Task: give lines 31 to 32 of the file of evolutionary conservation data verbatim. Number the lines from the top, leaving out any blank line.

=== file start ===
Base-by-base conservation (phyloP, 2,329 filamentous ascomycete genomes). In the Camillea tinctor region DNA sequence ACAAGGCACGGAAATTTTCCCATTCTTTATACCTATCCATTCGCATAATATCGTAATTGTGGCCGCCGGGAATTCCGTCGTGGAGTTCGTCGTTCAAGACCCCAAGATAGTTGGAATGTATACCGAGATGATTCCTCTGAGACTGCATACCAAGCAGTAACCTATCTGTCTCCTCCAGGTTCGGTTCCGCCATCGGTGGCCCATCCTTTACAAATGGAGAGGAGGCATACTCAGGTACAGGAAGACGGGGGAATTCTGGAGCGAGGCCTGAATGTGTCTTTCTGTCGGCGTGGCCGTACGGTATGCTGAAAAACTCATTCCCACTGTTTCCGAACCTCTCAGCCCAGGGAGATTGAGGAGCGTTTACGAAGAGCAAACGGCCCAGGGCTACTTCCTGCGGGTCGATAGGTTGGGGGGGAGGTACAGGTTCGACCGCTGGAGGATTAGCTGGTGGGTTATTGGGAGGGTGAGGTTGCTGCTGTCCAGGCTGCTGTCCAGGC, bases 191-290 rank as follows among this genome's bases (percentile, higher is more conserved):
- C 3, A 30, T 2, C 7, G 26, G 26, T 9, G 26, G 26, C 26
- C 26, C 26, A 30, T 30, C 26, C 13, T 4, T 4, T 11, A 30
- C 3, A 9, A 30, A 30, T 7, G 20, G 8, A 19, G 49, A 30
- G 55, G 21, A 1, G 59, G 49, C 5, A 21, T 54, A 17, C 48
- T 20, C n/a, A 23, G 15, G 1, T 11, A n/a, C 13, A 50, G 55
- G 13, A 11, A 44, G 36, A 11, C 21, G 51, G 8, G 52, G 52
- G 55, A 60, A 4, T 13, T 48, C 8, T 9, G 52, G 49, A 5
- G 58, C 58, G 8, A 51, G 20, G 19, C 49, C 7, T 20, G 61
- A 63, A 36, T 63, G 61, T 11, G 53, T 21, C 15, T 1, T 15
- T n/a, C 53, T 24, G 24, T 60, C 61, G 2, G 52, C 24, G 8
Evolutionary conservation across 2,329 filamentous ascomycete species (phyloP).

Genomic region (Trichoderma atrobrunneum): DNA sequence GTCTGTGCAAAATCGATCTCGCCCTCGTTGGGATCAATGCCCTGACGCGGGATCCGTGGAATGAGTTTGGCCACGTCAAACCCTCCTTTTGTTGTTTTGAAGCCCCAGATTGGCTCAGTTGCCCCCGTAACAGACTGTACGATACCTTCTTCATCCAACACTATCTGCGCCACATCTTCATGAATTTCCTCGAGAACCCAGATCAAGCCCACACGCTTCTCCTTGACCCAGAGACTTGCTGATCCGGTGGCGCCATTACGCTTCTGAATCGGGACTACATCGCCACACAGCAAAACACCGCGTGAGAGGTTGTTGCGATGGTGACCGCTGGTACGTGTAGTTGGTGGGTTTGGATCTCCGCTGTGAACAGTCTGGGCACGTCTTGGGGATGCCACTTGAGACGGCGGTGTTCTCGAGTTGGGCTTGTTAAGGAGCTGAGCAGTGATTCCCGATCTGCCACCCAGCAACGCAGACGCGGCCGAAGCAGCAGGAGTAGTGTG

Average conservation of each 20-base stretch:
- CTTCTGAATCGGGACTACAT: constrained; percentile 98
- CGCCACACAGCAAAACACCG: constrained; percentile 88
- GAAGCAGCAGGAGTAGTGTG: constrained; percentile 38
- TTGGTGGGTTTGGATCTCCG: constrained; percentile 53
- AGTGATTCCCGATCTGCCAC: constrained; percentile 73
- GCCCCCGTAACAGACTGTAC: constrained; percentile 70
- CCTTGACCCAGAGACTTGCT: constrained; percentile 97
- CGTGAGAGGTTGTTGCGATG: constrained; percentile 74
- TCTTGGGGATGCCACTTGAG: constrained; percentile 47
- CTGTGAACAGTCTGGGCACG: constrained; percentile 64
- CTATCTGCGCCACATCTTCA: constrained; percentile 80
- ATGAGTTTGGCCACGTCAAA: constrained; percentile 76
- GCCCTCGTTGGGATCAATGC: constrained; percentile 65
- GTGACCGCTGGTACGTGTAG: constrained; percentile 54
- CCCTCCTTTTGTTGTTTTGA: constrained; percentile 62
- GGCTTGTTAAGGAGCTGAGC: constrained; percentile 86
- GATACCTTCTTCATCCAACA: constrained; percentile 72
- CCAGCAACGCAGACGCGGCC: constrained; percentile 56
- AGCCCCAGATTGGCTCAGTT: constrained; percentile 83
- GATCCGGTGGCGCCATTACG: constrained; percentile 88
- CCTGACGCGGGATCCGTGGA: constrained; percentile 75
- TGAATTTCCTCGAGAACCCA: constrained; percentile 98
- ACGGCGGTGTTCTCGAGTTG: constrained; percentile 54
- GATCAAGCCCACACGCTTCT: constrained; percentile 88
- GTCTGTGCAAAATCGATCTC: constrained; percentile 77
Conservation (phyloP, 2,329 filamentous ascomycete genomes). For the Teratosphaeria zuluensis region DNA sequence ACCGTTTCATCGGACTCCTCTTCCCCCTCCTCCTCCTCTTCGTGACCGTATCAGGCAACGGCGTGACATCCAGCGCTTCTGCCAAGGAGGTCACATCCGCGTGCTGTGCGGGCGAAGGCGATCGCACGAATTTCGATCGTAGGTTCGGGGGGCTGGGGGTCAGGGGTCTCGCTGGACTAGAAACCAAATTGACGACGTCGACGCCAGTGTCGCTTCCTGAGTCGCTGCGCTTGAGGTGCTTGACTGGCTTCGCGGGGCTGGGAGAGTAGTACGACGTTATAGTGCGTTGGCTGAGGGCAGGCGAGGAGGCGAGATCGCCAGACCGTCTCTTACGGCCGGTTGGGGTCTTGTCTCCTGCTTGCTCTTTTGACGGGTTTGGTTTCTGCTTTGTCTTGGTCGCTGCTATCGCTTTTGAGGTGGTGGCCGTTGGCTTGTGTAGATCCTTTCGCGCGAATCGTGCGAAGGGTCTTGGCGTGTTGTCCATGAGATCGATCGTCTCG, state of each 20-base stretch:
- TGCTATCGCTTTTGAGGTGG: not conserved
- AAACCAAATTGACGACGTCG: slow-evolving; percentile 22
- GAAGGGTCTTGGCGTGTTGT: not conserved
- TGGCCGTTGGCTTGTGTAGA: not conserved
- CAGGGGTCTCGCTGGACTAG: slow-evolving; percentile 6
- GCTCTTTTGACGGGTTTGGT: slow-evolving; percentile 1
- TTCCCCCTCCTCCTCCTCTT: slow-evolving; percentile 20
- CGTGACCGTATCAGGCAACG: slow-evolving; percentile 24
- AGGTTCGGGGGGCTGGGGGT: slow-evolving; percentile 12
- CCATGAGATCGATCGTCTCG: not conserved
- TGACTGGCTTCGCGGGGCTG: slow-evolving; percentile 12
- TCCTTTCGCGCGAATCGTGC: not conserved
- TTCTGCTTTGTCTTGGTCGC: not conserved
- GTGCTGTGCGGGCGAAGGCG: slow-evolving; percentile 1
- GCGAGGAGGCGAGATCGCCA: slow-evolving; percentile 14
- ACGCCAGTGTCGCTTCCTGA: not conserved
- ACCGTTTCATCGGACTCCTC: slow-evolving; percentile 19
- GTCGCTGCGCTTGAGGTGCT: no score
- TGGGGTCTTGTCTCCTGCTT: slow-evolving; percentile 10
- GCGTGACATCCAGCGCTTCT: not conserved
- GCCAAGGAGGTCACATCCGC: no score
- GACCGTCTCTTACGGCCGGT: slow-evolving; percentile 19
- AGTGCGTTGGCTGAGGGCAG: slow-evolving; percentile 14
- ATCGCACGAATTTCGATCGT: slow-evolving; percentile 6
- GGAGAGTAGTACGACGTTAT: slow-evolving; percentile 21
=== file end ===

- GATACCTTCTTCATCCAACA: constrained; percentile 72
- CCAGCAACGCAGACGCGGCC: constrained; percentile 56